When the Houston Astros assembled in spring training as the defending World Series champions, their manager, A.J. Hinch, was curious to see how the players would respond to last season’s success.
No team had successfully defended a World Series title since the Yankees won their third in a row in 2000, and Hinch was looking for reassurance that his players would not succumb to overconfidence or simply hit the reset button and do everything the same way, hoping for the same result.
Hinch saw something different, something better.
“In the spring, there was great humility in how we were going about our work,” Hinch said. “That helped us kick-start the year with, ‘If we’re going to do something special, we’re going to need to attack it differently than we did.’ It wasn’t just, we’re going to hit copy and paste from the year before.”
The key, Hinch said, was that whenever his players were pushed, they pushed back harder. That approach has worked. Now, as the Astros enter the American League Championship Series this weekend, they are even better than last season. They are a more complete team.
In 2017, on their way to winning their first World Series, the Astros won 101 games in the regular season, beat the Boston Red Sox in four games in their American League division series, then won the ALCS over the New York Yankees and the World Series over the Los Angeles Dodgers, both in seven games.
This year, the Astros won 103 games and swept the formidable Cleveland Indians in three games in the divisional round. In the first postseason sweep in franchise history, Astros pitchers allowed 13 total hits.
So the defending champions are already improved from the same point last year as they prepare to play the Red Sox in Game 1 of the ALCS on Saturday night in Boston.
The Red Sox won a draining series against the Yankees in four games. It was seen as the marquee matchup of the first round. But after Cleveland was eliminated, Terry Francona, the Indians’ manager, said the Astros would present an even bigger challenge to whichever team faced them next.
“They’ll be a handful,” Francona said.
Beyond Houston’s impressive win total, which was second only to the 108 games won by the Red Sox, the Astros had the best run differential in baseball: a staggering 263, much better than last year’s 196. Run differential, the difference between runs scored and runs allowed, is seen by many as a leading indicator of a team’s true quality and a predictor of its success. (The next-highest total this year was Boston, at 229.)
George Springer, the center fielder who set a Houston record with his ninth and 10th postseason home runs Monday, used three words to sum up his team’s approach: “Resilient. Relentless. Confident.”
In reality, Houston did not hit as well this year. The Astros scored 99 fewer runs than they did in 2017, perhaps a result of games lost to injury by Jose Altuve (knee), Carlos Correa (back) and Springer (thumb). The real change was they pitched better.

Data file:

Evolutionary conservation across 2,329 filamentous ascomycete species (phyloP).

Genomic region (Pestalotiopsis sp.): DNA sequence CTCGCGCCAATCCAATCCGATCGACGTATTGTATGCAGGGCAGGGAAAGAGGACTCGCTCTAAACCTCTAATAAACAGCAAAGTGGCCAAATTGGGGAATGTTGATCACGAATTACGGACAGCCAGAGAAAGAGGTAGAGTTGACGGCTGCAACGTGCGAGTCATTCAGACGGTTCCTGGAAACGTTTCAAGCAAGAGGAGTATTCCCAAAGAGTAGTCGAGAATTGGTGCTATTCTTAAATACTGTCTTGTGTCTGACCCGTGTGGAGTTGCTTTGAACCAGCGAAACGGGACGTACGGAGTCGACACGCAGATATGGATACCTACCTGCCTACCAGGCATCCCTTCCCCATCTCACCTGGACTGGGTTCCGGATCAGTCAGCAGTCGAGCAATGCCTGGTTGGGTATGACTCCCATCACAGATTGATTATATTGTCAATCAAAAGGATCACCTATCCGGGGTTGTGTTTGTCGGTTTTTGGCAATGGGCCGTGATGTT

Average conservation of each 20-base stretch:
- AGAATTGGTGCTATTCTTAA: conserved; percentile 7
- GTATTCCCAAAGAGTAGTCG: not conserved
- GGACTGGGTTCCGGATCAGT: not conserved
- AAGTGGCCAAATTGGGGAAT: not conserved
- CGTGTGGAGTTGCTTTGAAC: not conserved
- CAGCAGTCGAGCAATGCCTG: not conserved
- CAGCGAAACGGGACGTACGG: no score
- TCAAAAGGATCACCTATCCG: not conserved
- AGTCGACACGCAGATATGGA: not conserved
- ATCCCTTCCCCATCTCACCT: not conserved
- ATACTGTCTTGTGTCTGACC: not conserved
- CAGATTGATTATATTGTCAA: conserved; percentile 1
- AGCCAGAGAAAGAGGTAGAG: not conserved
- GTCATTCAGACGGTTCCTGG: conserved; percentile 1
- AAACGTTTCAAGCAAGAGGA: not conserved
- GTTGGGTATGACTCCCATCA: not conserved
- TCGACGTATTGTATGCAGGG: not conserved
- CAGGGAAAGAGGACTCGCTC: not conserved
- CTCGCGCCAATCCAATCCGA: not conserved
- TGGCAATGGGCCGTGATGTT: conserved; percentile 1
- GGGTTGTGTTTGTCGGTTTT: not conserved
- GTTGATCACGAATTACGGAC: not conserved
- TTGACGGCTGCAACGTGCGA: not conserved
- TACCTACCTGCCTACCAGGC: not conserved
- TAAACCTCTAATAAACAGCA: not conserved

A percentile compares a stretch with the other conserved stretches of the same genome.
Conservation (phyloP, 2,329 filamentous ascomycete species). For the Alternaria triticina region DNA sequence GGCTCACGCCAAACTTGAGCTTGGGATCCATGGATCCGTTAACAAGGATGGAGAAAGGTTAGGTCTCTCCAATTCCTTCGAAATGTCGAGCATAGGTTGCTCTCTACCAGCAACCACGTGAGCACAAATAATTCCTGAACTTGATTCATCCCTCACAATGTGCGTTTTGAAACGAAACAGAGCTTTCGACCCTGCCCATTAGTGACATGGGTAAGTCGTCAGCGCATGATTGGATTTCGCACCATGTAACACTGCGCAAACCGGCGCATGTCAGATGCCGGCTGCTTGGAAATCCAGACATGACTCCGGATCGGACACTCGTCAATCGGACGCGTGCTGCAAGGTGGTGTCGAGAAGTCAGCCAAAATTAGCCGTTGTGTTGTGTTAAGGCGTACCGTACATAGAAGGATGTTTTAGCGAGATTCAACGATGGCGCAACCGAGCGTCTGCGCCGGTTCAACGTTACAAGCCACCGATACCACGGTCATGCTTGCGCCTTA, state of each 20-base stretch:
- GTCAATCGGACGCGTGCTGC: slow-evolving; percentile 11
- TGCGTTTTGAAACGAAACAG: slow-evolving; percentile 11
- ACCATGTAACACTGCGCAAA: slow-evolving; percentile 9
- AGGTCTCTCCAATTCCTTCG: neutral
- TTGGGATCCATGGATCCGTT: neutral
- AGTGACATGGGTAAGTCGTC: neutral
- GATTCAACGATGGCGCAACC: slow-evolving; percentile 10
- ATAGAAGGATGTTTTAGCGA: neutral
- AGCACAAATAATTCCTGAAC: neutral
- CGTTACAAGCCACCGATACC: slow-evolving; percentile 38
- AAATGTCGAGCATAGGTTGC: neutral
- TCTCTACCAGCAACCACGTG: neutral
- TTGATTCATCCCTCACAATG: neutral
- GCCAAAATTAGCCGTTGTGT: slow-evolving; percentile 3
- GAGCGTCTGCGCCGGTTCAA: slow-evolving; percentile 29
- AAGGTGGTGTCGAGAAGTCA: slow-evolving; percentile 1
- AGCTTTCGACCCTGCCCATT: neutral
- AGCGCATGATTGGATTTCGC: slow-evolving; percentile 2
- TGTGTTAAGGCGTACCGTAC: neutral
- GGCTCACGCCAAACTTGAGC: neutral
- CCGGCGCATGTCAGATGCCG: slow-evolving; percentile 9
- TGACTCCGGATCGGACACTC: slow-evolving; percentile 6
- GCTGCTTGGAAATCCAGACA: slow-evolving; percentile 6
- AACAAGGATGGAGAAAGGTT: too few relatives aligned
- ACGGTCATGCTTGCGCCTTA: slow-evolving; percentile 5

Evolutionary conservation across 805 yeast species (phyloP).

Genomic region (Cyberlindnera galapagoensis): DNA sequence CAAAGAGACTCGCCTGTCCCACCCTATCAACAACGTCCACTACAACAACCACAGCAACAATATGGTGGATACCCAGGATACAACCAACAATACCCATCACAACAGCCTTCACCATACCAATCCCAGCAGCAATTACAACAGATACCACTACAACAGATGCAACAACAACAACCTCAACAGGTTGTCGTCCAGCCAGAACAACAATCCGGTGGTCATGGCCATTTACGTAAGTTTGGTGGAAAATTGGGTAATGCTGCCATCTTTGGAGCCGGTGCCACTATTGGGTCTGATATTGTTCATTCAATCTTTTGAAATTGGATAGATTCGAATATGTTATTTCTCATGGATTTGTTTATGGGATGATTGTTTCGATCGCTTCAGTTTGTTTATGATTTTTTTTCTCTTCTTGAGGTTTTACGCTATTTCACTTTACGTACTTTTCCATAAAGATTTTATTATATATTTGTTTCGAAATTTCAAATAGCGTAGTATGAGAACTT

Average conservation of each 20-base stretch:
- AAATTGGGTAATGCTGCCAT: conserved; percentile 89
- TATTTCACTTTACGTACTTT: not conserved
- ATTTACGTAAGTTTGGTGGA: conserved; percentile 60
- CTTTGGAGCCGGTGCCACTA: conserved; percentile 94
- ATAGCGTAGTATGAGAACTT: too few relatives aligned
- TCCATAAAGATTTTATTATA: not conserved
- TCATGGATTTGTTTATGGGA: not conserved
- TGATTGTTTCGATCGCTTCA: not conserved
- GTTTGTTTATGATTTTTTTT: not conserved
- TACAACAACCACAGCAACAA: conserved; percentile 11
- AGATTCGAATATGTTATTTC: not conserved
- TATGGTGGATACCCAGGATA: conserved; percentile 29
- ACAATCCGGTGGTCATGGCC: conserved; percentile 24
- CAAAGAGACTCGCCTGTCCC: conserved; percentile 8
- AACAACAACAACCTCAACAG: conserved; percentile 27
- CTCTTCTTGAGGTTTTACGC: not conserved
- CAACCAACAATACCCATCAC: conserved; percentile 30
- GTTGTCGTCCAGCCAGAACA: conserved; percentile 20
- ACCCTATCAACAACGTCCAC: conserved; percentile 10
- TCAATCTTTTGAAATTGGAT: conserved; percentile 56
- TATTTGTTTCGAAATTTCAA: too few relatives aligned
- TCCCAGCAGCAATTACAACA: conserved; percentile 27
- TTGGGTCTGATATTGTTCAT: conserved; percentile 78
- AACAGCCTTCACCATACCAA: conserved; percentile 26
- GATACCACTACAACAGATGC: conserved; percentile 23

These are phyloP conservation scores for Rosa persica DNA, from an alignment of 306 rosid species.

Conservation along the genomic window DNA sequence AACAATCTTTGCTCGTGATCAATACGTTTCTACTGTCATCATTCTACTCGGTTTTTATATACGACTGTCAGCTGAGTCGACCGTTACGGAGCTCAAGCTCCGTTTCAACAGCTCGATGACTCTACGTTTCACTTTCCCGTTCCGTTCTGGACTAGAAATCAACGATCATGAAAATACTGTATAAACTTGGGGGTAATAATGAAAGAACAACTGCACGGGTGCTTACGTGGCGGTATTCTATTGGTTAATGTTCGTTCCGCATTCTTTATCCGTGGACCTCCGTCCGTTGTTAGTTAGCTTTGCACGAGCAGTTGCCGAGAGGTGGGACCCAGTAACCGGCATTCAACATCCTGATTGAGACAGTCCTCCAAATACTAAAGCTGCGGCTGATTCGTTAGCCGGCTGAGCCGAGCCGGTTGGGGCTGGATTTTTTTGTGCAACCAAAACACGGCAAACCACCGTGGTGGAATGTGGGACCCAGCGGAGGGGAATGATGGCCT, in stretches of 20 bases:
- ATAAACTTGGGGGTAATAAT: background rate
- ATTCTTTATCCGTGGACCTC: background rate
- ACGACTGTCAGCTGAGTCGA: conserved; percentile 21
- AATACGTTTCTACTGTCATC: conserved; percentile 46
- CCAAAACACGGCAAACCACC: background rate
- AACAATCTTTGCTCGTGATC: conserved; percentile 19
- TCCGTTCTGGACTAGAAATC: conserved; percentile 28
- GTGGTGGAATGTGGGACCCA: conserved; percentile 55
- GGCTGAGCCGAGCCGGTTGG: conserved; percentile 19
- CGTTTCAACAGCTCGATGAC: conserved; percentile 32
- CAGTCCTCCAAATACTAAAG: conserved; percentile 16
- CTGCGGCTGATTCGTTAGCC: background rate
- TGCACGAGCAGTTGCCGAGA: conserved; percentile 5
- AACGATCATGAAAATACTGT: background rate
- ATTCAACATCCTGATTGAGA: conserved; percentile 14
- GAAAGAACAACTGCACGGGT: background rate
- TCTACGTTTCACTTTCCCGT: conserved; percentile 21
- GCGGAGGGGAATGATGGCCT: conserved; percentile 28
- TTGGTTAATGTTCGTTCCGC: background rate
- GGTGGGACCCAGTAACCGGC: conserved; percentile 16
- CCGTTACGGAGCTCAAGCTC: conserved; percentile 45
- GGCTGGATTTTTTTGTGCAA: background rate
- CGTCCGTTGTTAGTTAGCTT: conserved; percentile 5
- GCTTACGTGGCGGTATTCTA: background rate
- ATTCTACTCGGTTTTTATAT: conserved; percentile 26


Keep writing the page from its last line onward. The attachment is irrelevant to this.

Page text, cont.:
The Astros allowed an average of 3.30 runs this season, the best figure in baseball and more than a run better than the league average of 4.45. They also had the best ERA (3.11) and allowed the second-fewest home runs (152). And they did it despite playing in a stadium with a left-field wall that stands only 315 feet from home plate.
The most obvious pitching improvement came with the addition of Gerrit Cole, the right-handed starter whom the Astros acquired from the Pittsburgh Pirates in a January trade. Cole was 15-5 with a 2.88 ERA in the regular season and backed that up in his first postseason start, allowing three hits while striking out a dozen in seven innings.
Cole joined Justin Verlander, who was 4-1 in last year’s postseason, Dallas Keuchel and Charlie Morton to form the core of a starting staff whose performances effectively ruled out any consideration of the 2018 concept of bullpen games, or openers — the strategy in which a team intentionally uses a relief pitcher to start a game and then cycles through a line of other relievers to finish it. Other teams have experimented with the tactic, but the Astros, who embrace analytical data streams as much as any team, have reminded people just how valuable a group of talented starting pitchers can be.
“In a year where it’s shifting a little bit in people’s belief in starting pitching,” Hinch said, “I think our guys are showing you can have great belief in great starting pitching.”
Critically, Hinch has also enjoyed a much deeper bullpen this season. A year ago, he improvised his way through many postseason pitching decisions, using Morton and Lance McCullers Jr. for extended relief appearances in both Game 7s.
Now he has Roberto Osuna, Ryan Pressly, Tony Sipp and Collin McHugh, who was strictly a starter for the previous five years in Houston. McHugh pitched in 58 games this year, all in relief, and recorded a 1.99 ERA.
“I think when you look down my card, I’m like, ‘Man, I’ve got something for everybody in different areas of the game,’ ” Hinch said. “It’s comfortable. These games aren’t comfortable, but it’s a comfortable feeling knowing I’ve got a couple of cards to play when the time matters the most.”
On Monday, after the Astros closed out the Indians, Alex Bregman, Houston’s 24-year-old third baseman, could hardly contain his pride in his team amid the Champagne spray and cigar smoke in the clubhouse. Bregman argued that if not for all the injuries to key players, the Astros might have broken the major league record for wins in a season (116).
He also noted that many of his teammates were still aching as they closed out the Indians. But they were also still winning.
“If anyone thinks we’re healthy, we’re grinding,” Bregman said. “The boys are grinding every day. But when the lights come on, we’re ready to go.”